I once made a post about the downfalls of being sick while working in the service industry. Now I’d like to expand on that and talk about all the little things that can make serving a living hell. I’m aware that every job comes with it’s own set of bullsh*t, headaches, and frustration. But the restaurant business is unique in a lot of ways that I don’t think many people understand.
Being a server means you’re never going to have a steady income. When you literally rely on the kindness of strangers to make your rent, you’re always going to be a little on edge about your finances. If you find a good place, there are nights when you’re going to go home with upwards of $200 in your pocket. A good week could mean that you can pay all your bills, buy a whole new winter wardrobe, go out to eat several times, buy groceries, and afford all the cigarettes you need.
Conversely, a bad week could find you eating only at work, buying Pall Malls instead of Spirits, and having to borrow money to afford a roof over your head. I won’t even mention medical bills and any loans you might have to pay off. You learn to just expect things will go into collection. And you never know which kind of week you’re going to get. Even if you’re good at saving money (which I wouldn’t pretend to be under threat of death), you might just have to clear out your savings to afford to live.
Working in a restaurant means you’re never going to have the same schedule as anyone else. If your friend works a 9-5, the only way you’re going to see them is if they come in for a drink and you serve them. If your parents need help on a certain day, and you haven’t requested it off, chances are you won’t be able to assist them. Vacations? Forget it. Spontaneous roadtrips? Not if you want to keep your job. You forget that weekends are meant for relaxing.
And chances are, even if you manage to make plans with someone, it’s going to be after work. And what do most servers want to do after work? De-stress to the max. For me, this means Netflix, couch, hot tea, and no human contact. After a long day of pretending I like people, I don’t have it in me to actually like anyone. (This might just be my issue as an introvert, but I think others can relate).
This also makes relationships difficult to manage. I’m lucky in that when I met my boyfriend, he and I worked in the same place and had similar schedules. We could see each other at work, we could go home together, and head back in the morning. I think a big part of why so many people in the service industry end up dating the people they work with is because their partners GET IT. Not to mention, you just don’t have time to go out and meet someone else. Yeah, you might be able to head to the bar after your shift but the people you meet there are less than desirable for long-term companionship.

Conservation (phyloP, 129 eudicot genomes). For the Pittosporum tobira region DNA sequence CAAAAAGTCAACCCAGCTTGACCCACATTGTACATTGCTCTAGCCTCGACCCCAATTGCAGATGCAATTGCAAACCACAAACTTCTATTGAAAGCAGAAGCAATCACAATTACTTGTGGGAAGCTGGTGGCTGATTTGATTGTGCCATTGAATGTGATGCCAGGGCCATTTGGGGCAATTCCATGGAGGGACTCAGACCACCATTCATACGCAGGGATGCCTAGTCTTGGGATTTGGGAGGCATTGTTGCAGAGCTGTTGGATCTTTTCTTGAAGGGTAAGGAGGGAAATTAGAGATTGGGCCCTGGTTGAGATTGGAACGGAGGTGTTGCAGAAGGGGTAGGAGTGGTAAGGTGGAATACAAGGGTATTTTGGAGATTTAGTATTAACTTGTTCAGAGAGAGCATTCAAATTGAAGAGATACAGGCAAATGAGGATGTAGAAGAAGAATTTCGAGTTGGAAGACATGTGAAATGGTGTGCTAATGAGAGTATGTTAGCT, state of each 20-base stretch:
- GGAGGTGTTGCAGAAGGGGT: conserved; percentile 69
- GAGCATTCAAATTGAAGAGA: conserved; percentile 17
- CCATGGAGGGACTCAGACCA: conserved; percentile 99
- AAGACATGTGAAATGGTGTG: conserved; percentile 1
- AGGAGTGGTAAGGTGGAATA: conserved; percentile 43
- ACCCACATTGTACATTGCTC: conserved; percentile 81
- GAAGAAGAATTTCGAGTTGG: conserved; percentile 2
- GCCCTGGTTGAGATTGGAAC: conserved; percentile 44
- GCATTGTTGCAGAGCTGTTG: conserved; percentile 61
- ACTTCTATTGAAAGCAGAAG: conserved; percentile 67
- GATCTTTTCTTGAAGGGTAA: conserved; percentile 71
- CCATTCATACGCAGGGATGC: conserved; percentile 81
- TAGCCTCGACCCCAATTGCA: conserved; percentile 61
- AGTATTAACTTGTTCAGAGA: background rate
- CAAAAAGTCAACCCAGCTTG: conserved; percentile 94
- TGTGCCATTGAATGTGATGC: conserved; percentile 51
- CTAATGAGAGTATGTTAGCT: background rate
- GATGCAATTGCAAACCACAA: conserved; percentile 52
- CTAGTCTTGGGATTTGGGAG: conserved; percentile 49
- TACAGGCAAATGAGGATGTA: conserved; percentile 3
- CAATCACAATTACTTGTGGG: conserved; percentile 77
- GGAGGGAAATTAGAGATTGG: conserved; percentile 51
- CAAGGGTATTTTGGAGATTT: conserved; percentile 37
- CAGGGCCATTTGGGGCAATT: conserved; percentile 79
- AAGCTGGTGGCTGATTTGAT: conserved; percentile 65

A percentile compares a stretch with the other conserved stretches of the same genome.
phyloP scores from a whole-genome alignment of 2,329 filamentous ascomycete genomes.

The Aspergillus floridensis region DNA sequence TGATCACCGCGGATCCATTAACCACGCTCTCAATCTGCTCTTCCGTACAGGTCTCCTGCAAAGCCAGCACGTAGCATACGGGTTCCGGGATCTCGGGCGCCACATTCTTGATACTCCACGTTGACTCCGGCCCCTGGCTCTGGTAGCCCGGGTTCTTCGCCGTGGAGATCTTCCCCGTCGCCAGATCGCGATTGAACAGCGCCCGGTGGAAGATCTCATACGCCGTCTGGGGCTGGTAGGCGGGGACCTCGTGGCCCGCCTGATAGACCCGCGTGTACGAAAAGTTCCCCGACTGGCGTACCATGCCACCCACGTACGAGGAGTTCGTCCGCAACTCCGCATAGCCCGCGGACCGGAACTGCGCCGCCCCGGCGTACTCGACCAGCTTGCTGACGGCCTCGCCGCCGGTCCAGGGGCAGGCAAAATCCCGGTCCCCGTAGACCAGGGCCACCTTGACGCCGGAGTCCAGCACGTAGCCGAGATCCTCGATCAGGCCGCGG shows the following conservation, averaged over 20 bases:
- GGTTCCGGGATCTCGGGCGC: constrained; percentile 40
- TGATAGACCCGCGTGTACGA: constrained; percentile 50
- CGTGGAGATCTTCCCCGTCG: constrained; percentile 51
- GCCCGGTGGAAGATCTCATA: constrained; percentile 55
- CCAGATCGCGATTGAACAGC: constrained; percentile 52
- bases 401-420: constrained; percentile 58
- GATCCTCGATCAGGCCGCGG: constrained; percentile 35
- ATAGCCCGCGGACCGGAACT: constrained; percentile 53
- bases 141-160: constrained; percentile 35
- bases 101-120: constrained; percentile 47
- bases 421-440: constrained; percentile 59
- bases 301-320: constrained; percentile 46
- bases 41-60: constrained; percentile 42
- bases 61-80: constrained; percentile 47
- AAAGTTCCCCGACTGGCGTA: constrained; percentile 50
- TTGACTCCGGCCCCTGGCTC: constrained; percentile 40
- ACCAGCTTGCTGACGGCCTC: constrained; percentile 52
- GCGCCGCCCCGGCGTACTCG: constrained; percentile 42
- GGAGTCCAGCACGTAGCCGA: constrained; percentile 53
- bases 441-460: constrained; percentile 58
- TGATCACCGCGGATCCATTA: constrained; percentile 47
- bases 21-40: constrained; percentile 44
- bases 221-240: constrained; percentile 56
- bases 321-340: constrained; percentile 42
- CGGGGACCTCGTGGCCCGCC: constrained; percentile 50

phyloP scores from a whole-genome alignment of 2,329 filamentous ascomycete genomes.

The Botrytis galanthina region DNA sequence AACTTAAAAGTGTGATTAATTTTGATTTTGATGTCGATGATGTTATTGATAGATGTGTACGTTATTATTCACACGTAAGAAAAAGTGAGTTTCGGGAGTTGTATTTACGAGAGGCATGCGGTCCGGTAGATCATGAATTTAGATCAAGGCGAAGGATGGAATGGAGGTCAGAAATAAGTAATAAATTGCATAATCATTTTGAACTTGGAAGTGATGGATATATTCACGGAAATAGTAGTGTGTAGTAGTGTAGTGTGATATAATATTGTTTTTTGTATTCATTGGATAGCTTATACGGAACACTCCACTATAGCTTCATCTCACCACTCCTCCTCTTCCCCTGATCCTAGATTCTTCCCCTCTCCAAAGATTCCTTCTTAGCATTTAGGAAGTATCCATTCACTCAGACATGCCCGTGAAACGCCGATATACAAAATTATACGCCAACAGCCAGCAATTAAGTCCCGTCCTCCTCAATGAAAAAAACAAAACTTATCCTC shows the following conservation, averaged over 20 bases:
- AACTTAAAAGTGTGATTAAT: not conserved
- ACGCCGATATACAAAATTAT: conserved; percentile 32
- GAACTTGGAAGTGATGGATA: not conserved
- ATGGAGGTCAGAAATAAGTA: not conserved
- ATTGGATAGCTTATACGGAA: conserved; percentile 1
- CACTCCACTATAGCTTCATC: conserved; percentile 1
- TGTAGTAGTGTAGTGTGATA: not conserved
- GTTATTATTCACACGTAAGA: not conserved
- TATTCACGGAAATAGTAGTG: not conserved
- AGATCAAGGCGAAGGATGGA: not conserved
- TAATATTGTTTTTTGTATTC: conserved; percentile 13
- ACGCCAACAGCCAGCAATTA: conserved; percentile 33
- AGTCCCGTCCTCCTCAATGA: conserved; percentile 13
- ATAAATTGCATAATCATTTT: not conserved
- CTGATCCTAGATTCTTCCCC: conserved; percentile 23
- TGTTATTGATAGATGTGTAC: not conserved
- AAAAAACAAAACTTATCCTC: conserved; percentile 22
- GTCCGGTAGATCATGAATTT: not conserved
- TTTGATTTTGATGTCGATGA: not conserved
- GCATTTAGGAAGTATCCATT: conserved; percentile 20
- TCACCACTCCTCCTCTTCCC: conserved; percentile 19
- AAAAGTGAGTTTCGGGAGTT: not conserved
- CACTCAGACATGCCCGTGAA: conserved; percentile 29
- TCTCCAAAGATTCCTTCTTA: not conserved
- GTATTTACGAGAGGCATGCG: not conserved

If you’re a server, you’re on your feet all the goddamn time. Sitting happens on the toilet, and it’s usually a rushed experience. So you’ll be hard pressed to meet a server without back problems (or leg, muscle, joint problems). Even I, at my tender young age, feel like I’m 115 years old after a long week.
You’re also constantly at risk of exposure to injury or illness. Sick people come in, and you have to clear their plates and glasses. You might slice a finger. You might be carrying four burning hot plates at once, and plate burn is no joke. I have scars from three years ago all over my arms. And then there’s the heavy lifting. Have you ever tried carrying three ice buckets up a flight of stairs? It’s not easy, and more often than not, it’s painful. This circles back to the back. My spine is probably missing a couple vertebrae at this point.
Serving takes a huge emotional toll.
And here’s where it gets kind of serious. I’ve found that most people who work in the service industry will have some kind of addiction. Nicotine is most common, and I know I wouldn’t smoke nearly as much as I do if I didn’t have a serving job, but that’s not nearly the worst of it. It can be really easy to start de-stressing with a drink after work, and it can become such a habit that soon you find you can’t do without it. There is a similar story with other depressants. Or you might try a stimulant one day because you’re just so exhausted that you feel like you might die. And do it again the next day, and the next. (Disclaimer: I am not personally addicted to anything besides cigarettes and coffee, but I know enough and have seen enough to be able to put myself in the shoes of a service industry addict.)
There are benefits to working in a restaurant (look forward to a companion post!), but oftentimes they are overshadowed by the exhaustion of being broke, sick, tired and emotionally drained. It’s not an easy job, and anyone who thinks it is hasn’t done it.
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